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Breaking Open the Word

5th Sunday of Ordinary Time 

February 4, 2024

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Introduction

Today is Sunday, February 4th. It is the Fifth Sunday In Ordinary Time. The First Reading from the Book of Job is not uplifting to read. This is what it says: “Job spoke saying, ‘Is not man’s life on earth drudgery? Are not his days those of hirelings? He is a slave who longs for the shade, a hireling who waits for his wages. So, I have been assigned months of misery, and troubled nights have been allotted to me.” It goes on to say, “I am filled with restlessness until the dawn. My days are swifter than a weaver’s shuttle; they come to and end without hope…… I shall not see happiness again.”


Many of us can identify with Job. We may have recently experienced the death of a loved one. We may, or a family member or friend, may be coping with a serious illness. We may have recently been through the pain of a divorce or long to have a child but can not conceive. We may have recently become unemployed or are in a career that is not fulfilling or a job where we are overworked and undervalued. We may have elderly parents that require significant care or are faced with life-changing choices. We may have children who are being targeted on social media or are falling short at school or experiencing behavioral issues. We ourselves may be, or someone we love may be, battling addiction or mental health issues. Like Job, we may describe our lives as “drudgery”, “miserable”, “troubled” or “hopeless”.


So where do we go from here?

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Gospel Explained

The Gospel from Mark provides an answer to the question of “Where do we go from here?”. When life is a “drudgery”; in our “misery”; or when events in our life make us feel “troubled” or “hopeless”, we need to go to Christ. Perhaps better said, we need to let him into the “home” of our hearts.


We see in this gospel passage that Simon’s mother-in-law is sick with a fever. Now we know, from other healing miracles of Jesus’ in scripture, that Jesus could have simply have said the word and Simon’s mother-in-law would have been healed. That is why I see symbolism in the fact that Jesus entered the house. Jesus wants to bring healing into our lives. He wants to tend to our brokenness and he wants to touch our woundedness. The gospel passage states, “He approached, grasped her hand, and helped her up.”  Christ wants to do the same for us – He wants to approach us; He wants to touch our hand; He wants to help us.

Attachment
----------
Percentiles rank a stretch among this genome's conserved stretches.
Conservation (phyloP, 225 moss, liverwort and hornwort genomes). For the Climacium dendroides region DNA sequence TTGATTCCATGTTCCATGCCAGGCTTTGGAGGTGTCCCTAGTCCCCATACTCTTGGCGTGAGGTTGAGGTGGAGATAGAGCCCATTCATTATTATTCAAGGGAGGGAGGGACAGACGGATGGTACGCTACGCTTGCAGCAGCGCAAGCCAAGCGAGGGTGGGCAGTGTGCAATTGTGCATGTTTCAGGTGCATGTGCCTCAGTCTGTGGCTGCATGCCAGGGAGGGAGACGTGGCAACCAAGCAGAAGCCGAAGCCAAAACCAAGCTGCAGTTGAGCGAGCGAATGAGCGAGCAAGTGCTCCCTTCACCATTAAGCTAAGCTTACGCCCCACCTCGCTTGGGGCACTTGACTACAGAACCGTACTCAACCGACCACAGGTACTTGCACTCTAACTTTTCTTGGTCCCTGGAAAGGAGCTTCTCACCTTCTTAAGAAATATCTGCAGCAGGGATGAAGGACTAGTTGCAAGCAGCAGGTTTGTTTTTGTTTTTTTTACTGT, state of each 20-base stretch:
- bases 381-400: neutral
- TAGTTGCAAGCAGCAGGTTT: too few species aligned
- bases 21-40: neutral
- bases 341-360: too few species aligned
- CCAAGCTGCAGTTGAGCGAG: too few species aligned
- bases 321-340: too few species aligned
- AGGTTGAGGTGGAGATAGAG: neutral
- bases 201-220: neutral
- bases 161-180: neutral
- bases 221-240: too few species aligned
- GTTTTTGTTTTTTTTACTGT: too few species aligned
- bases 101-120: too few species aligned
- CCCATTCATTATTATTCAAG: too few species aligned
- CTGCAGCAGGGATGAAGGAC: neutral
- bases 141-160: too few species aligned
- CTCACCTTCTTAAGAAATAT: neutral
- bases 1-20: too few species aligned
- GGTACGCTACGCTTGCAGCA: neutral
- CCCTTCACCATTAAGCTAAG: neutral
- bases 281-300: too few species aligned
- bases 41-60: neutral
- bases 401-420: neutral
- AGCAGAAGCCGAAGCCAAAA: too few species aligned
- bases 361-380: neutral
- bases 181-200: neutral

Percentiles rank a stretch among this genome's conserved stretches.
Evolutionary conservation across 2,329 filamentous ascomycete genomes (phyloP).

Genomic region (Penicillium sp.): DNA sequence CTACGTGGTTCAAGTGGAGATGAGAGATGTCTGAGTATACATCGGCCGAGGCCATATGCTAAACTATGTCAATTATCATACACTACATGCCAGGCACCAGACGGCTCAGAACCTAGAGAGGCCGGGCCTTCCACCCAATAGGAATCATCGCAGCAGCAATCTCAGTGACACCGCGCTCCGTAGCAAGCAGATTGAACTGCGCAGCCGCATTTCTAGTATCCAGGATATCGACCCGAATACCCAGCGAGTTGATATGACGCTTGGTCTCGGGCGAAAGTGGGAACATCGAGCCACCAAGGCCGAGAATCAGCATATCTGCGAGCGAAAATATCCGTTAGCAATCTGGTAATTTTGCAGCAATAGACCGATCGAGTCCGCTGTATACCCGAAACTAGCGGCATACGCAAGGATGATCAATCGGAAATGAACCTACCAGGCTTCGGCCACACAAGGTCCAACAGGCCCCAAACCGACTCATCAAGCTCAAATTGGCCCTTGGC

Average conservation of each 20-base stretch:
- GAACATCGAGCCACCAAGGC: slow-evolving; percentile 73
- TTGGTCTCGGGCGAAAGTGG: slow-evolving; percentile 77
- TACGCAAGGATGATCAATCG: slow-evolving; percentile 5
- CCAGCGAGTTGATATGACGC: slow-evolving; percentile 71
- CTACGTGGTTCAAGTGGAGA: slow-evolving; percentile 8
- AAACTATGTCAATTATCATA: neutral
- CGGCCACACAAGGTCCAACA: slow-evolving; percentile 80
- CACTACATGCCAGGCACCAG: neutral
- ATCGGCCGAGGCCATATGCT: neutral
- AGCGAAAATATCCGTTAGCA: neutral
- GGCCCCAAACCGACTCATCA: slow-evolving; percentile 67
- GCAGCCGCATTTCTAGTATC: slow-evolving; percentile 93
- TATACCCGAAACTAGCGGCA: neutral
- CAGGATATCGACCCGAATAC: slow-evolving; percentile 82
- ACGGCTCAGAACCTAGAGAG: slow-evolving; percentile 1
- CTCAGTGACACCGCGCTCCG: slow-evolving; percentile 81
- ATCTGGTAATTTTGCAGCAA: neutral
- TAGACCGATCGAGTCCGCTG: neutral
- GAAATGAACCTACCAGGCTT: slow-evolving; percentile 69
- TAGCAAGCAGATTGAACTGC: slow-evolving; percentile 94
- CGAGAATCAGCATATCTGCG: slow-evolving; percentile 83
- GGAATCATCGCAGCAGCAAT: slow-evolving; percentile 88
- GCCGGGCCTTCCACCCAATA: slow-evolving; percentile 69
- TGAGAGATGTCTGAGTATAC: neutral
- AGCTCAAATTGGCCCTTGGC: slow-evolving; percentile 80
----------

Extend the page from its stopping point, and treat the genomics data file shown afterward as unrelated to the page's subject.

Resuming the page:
Note another sentence in the gospel passage – “They immediately told him about her.” Simon, Andrew, James and John did not hide this woman’s infirmary from Jesus. Rather they told him about her. We are invited to do the same. We can tell Jesus about the pain, suffering or weariness that we know a family member or friend is experiencing. How do we do that? We do it through prayer! Prayer is a powerful tool and a way that we can participate in bringing Christ into the cross of another.

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Today's Theme

Life in this world is not always easy. With the fall of Adam and Eve, sin and evil entered into humanity’s story. However, our loving God has not left us alone. In fact, he loves us so much He entered into our broken world through His Incarnate Son, Jesus Christ. He is here! We are not alone!


Mother Teresa said, “We can cure physical diseases with medicine, but the only care for loneliness, despair, and hopelessness is love.”


There are many “Jobs” in our world, and in our lives, today; we may, at times, feel like one of them. The anti-dote for “drudgery”, “misery”, being “troubled” or “hopelessness” is love. We have a God who loves us. So much so that “he gave his only Son, that whoever believes in him should not perish but have eternal life.” Let us let the love of Christ enter into our home. Let us be the love of Christ by approaching others, grasping their hands and helping them up.

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Theme in our Life Today

There are no promises that we, a family member or friend, will receive the same healing that Simon’s mother-in-law did. There are no guarantees that our “fever” will leave us and we will immediately be up and waiting on people like Simon’s mother-in-law did. What is promised, and guaranteed, is the presence of Christ in our drudgery, misery, trouble and hopelessness.


I offer you this reflection – “Can you imagine Jesus standing before your bed and you continue sleeping? It is absurd that you would remain in bed in his presence. Where is Jesus? He is already here offering himself to us. “In the middle’, he says, “among you he stands, whom you do not recognize.’”

Let us pray today for the grace to recognize the presence of Christ. That us pray today to be Christ’s presence to others.

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Prepare for Sunday

Where do you need healing and grace in your life?


Who do you go to, or what do you turn to, when you are feeling the effects of the “drudgery”, “misery” or “troubles” of life?


In what ways can you be, or bring, the presence of Christ to someone who is labored or burdened in your life?

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